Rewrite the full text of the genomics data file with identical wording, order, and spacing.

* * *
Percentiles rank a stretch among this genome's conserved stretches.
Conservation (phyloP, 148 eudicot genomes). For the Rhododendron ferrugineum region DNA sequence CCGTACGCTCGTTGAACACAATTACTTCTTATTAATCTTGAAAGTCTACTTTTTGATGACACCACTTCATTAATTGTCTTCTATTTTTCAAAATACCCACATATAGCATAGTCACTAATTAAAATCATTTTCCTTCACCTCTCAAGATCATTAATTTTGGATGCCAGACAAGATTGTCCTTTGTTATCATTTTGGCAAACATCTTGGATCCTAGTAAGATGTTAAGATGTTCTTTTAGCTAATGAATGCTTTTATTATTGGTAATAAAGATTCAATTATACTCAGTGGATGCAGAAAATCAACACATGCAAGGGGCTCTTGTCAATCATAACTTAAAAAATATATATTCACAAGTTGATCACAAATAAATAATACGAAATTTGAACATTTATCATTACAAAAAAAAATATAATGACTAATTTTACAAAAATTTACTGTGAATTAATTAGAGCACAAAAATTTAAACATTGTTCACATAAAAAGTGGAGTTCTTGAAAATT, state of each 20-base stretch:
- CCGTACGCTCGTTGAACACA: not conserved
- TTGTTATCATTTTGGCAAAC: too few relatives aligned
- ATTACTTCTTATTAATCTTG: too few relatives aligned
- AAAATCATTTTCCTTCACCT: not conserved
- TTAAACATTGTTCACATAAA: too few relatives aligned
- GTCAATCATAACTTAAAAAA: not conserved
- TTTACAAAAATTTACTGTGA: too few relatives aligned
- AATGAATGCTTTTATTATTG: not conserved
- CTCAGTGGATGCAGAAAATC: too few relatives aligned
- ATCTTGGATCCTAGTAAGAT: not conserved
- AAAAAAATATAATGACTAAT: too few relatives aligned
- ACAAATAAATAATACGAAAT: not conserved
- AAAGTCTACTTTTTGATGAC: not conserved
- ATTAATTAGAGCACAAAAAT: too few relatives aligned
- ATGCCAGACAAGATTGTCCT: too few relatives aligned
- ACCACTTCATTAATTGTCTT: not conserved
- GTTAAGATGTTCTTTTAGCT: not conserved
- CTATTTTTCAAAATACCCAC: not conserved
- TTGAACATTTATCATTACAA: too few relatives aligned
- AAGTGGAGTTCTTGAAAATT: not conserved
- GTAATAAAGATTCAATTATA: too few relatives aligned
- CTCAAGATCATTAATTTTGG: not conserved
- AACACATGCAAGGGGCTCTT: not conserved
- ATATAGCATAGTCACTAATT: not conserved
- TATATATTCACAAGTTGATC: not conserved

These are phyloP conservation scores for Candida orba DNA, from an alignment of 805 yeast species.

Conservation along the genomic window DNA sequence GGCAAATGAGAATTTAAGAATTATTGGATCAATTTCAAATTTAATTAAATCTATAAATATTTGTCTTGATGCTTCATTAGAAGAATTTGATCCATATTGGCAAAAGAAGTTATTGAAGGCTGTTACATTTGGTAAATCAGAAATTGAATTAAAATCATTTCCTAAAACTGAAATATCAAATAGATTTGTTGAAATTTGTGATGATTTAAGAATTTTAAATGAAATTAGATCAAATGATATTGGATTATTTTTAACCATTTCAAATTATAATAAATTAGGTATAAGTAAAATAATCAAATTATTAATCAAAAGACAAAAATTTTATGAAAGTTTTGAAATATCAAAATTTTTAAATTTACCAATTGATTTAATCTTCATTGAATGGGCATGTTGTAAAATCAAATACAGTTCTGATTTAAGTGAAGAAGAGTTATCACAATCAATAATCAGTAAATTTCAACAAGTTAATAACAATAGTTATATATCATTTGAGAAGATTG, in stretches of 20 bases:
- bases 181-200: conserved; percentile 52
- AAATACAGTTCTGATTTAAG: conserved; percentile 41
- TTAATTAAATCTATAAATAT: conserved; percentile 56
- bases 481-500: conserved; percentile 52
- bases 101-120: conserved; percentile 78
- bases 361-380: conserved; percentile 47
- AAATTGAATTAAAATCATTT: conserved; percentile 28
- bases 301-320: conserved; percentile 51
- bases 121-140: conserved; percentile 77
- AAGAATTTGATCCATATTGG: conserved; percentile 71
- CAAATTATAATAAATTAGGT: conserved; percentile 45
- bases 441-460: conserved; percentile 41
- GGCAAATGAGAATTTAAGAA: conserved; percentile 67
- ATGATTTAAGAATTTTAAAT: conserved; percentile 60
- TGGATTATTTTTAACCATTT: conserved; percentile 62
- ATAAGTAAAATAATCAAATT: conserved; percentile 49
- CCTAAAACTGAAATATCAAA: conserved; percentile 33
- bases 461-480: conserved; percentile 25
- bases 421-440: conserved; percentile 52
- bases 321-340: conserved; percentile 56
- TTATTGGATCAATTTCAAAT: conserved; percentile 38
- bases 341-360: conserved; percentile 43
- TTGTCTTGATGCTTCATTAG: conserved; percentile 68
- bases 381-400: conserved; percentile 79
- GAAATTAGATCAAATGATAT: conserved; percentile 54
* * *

Percentiles rank a stretch among this genome's conserved stretches.
Conservation (phyloP, 148 eudicot genomes). For the Rhododendron ferrugineum region DNA sequence CCGTACGCTCGTTGAACACAATTACTTCTTATTAATCTTGAAAGTCTACTTTTTGATGACACCACTTCATTAATTGTCTTCTATTTTTCAAAATACCCACATATAGCATAGTCACTAATTAAAATCATTTTCCTTCACCTCTCAAGATCATTAATTTTGGATGCCAGACAAGATTGTCCTTTGTTATCATTTTGGCAAACATCTTGGATCCTAGTAAGATGTTAAGATGTTCTTTTAGCTAATGAATGCTTTTATTATTGGTAATAAAGATTCAATTATACTCAGTGGATGCAGAAAATCAACACATGCAAGGGGCTCTTGTCAATCATAACTTAAAAAATATATATTCACAAGTTGATCACAAATAAATAATACGAAATTTGAACATTTATCATTACAAAAAAAAATATAATGACTAATTTTACAAAAATTTACTGTGAATTAATTAGAGCACAAAAATTTAAACATTGTTCACATAAAAAGTGGAGTTCTTGAAAATT, state of each 20-base stretch:
- CCGTACGCTCGTTGAACACA: not conserved
- TTGTTATCATTTTGGCAAAC: too few relatives aligned
- ATTACTTCTTATTAATCTTG: too few relatives aligned
- AAAATCATTTTCCTTCACCT: not conserved
- TTAAACATTGTTCACATAAA: too few relatives aligned
- GTCAATCATAACTTAAAAAA: not conserved
- TTTACAAAAATTTACTGTGA: too few relatives aligned
- AATGAATGCTTTTATTATTG: not conserved
- CTCAGTGGATGCAGAAAATC: too few relatives aligned
- ATCTTGGATCCTAGTAAGAT: not conserved
- AAAAAAATATAATGACTAAT: too few relatives aligned
- ACAAATAAATAATACGAAAT: not conserved
- AAAGTCTACTTTTTGATGAC: not conserved
- ATTAATTAGAGCACAAAAAT: too few relatives aligned
- ATGCCAGACAAGATTGTCCT: too few relatives aligned
- ACCACTTCATTAATTGTCTT: not conserved
- GTTAAGATGTTCTTTTAGCT: not conserved
- CTATTTTTCAAAATACCCAC: not conserved
- TTGAACATTTATCATTACAA: too few relatives aligned
- AAGTGGAGTTCTTGAAAATT: not conserved
- GTAATAAAGATTCAATTATA: too few relatives aligned
- CTCAAGATCATTAATTTTGG: not conserved
- AACACATGCAAGGGGCTCTT: not conserved
- ATATAGCATAGTCACTAATT: not conserved
- TATATATTCACAAGTTGATC: not conserved

These are phyloP conservation scores for Candida orba DNA, from an alignment of 805 yeast species.

Conservation along the genomic window DNA sequence GGCAAATGAGAATTTAAGAATTATTGGATCAATTTCAAATTTAATTAAATCTATAAATATTTGTCTTGATGCTTCATTAGAAGAATTTGATCCATATTGGCAAAAGAAGTTATTGAAGGCTGTTACATTTGGTAAATCAGAAATTGAATTAAAATCATTTCCTAAAACTGAAATATCAAATAGATTTGTTGAAATTTGTGATGATTTAAGAATTTTAAATGAAATTAGATCAAATGATATTGGATTATTTTTAACCATTTCAAATTATAATAAATTAGGTATAAGTAAAATAATCAAATTATTAATCAAAAGACAAAAATTTTATGAAAGTTTTGAAATATCAAAATTTTTAAATTTACCAATTGATTTAATCTTCATTGAATGGGCATGTTGTAAAATCAAATACAGTTCTGATTTAAGTGAAGAAGAGTTATCACAATCAATAATCAGTAAATTTCAACAAGTTAATAACAATAGTTATATATCATTTGAGAAGATTG, in stretches of 20 bases:
- bases 181-200: conserved; percentile 52
- AAATACAGTTCTGATTTAAG: conserved; percentile 41
- TTAATTAAATCTATAAATAT: conserved; percentile 56
- bases 481-500: conserved; percentile 52
- bases 101-120: conserved; percentile 78
- bases 361-380: conserved; percentile 47
- AAATTGAATTAAAATCATTT: conserved; percentile 28
- bases 301-320: conserved; percentile 51
- bases 121-140: conserved; percentile 77
- AAGAATTTGATCCATATTGG: conserved; percentile 71
- CAAATTATAATAAATTAGGT: conserved; percentile 45
- bases 441-460: conserved; percentile 41
- GGCAAATGAGAATTTAAGAA: conserved; percentile 67
- ATGATTTAAGAATTTTAAAT: conserved; percentile 60
- TGGATTATTTTTAACCATTT: conserved; percentile 62
- ATAAGTAAAATAATCAAATT: conserved; percentile 49
- CCTAAAACTGAAATATCAAA: conserved; percentile 33
- bases 461-480: conserved; percentile 25
- bases 421-440: conserved; percentile 52
- bases 321-340: conserved; percentile 56
- TTATTGGATCAATTTCAAAT: conserved; percentile 38
- bases 341-360: conserved; percentile 43
- TTGTCTTGATGCTTCATTAG: conserved; percentile 68
- bases 381-400: conserved; percentile 79
- GAAATTAGATCAAATGATAT: conserved; percentile 54